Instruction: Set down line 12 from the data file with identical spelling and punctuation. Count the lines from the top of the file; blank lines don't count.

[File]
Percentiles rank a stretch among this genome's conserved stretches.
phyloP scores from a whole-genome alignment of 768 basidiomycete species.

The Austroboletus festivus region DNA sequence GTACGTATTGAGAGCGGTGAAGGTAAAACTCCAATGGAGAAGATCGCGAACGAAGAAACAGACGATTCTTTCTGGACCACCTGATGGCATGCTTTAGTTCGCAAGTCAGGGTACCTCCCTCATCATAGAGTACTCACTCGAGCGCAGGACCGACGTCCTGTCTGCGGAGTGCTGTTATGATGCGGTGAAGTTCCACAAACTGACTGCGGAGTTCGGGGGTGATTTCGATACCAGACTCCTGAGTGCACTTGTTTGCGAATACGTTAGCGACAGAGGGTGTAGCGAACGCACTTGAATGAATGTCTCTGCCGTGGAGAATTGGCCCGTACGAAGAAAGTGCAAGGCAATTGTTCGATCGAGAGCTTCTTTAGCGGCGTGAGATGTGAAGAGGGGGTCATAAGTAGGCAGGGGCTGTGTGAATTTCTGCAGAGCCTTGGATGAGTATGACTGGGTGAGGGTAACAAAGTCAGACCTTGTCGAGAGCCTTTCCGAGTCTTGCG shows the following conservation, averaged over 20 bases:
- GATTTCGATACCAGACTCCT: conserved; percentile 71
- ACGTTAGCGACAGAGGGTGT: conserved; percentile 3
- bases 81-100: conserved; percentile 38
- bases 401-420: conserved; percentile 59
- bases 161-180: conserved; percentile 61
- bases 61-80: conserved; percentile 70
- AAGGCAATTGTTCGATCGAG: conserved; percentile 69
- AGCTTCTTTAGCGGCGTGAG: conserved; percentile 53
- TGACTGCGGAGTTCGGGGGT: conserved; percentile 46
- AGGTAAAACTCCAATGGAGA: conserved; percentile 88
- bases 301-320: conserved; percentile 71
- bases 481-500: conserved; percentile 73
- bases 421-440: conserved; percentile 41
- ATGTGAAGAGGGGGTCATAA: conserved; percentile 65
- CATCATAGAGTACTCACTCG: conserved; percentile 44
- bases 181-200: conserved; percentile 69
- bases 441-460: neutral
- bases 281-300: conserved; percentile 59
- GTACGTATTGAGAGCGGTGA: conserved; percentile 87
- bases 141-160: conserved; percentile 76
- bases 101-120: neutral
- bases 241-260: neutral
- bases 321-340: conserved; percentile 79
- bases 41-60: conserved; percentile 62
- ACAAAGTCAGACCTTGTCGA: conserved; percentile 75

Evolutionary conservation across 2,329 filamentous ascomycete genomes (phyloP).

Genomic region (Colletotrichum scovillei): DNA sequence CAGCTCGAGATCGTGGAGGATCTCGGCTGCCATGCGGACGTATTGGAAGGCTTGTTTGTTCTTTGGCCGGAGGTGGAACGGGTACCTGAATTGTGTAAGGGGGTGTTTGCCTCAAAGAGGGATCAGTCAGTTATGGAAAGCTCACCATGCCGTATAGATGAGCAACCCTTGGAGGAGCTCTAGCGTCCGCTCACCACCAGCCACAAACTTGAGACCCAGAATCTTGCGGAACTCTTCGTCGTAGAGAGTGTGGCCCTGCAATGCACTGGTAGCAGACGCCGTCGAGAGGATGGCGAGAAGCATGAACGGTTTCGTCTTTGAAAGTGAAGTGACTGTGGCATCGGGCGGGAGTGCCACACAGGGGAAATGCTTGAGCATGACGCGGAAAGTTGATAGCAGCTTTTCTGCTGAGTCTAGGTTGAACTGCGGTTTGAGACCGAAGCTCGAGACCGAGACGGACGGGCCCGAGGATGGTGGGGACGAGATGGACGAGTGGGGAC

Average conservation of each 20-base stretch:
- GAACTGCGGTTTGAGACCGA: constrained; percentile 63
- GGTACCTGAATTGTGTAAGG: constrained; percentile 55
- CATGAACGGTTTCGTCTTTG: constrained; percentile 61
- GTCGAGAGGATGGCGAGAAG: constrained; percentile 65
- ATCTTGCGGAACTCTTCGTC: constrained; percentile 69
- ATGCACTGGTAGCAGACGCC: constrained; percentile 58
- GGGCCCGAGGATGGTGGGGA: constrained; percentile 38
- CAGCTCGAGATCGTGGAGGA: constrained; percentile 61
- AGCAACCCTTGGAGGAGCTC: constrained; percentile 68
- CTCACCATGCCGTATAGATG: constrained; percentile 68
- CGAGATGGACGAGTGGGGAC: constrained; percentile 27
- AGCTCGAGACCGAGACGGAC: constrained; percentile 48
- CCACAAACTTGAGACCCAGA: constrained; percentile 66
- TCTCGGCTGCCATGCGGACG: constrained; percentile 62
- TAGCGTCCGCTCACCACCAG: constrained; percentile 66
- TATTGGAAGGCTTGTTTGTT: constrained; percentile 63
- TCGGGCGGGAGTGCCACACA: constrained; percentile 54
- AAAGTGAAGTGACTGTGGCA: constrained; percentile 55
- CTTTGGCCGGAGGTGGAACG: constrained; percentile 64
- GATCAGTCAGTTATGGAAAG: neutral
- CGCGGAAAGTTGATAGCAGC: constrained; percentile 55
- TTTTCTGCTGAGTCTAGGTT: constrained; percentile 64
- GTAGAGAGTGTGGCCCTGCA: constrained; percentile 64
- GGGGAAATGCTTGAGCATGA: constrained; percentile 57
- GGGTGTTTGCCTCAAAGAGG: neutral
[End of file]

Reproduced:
- TGACTGCGGAGTTCGGGGGT: conserved; percentile 46